This essay is the fourth of a series of four appearing this week on GigaOm. It draws from material in Jonathan Koomey’s latest book, Cold Cash, Cool Climate: Science-based Advice for Ecological Entrepreneurs, which is being released by Analytics Press on February 15, 2012.
Written for entrepreneurs and investors, this book describes how to profit from tackling climate change, one of this century’s greatest challenges. The author acts as your company’s scientific advisor, summarizing the business implications of the climate problem for both new and existing ventures. Koomey helps you effectively allocate scarce time and resources to the most promising opportunities, drawing upon his more than 25 years of experience in analyzing and implementing climate solutions.
5 ways to harness info tech to fight climate change
Information and Communication Technology (ICT) speeds up our ability to collect data, manage complexity, and more rapidly learn and adapt. ICT is driving rapid innovation that continues to accelerate throughout the economy (for examples, see the recently released ebook titled The Race Against the Machine). ICT is an example of what economists call a general-purpose technology, which is one that has transformational effects on the ways companies generate value and reduce costs.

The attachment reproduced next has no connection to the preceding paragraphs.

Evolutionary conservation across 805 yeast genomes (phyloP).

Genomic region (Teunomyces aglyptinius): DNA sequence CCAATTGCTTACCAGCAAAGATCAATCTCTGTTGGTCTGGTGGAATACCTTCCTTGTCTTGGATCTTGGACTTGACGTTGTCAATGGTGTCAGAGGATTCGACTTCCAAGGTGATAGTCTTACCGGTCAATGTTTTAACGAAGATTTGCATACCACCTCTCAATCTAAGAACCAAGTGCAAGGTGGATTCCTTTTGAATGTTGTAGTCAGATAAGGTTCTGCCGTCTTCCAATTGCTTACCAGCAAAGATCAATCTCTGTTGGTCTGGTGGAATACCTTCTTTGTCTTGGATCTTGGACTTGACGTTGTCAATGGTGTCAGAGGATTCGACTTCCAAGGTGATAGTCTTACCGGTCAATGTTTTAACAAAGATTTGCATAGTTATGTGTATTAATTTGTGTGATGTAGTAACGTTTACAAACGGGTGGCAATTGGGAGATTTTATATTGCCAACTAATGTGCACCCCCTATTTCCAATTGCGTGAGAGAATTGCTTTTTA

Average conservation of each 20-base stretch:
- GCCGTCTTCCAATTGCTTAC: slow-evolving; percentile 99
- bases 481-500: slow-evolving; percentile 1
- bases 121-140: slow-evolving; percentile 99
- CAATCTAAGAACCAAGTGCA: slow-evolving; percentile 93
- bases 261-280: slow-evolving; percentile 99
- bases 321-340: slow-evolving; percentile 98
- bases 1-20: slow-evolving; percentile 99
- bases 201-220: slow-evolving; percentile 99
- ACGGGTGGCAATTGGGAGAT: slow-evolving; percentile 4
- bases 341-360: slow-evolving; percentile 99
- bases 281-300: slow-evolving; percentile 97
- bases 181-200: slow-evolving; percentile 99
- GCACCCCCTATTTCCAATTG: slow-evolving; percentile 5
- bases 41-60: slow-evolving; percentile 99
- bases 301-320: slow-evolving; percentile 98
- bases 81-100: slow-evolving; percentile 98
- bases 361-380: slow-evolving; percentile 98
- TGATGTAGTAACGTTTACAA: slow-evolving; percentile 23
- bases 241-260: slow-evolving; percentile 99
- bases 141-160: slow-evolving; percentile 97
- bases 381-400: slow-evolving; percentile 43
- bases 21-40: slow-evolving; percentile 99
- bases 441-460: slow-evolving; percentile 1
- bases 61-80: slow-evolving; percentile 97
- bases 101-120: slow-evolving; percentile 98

My incomplete list of new capabilities enabled by these technologies (taken mostly from my book Turning Numbers into Knowledge, which expands on most of these points) is as follows:
Near-zero marginal cost of reproduction and distribution, quicker publishing, easier sharing of data, quicker review of technical material, easier ordering and distribution, direct feedback from suppliers to consumers (and vice versa), indirect feedback from consumers to suppliers (through data collection), collaboration among users, access to information 24 hours per day, universal searching, easier and more widespread public access to technical information, dematerializing products and services, improving measurement and verification of processes, improving the speed and accuracy of analysis, and enabling more rapid institutional change.
The last five ideas bear further examination because of their direct relevance to climate-related entrepreneurial innovation.
1). Easier and more widespread public access to technical information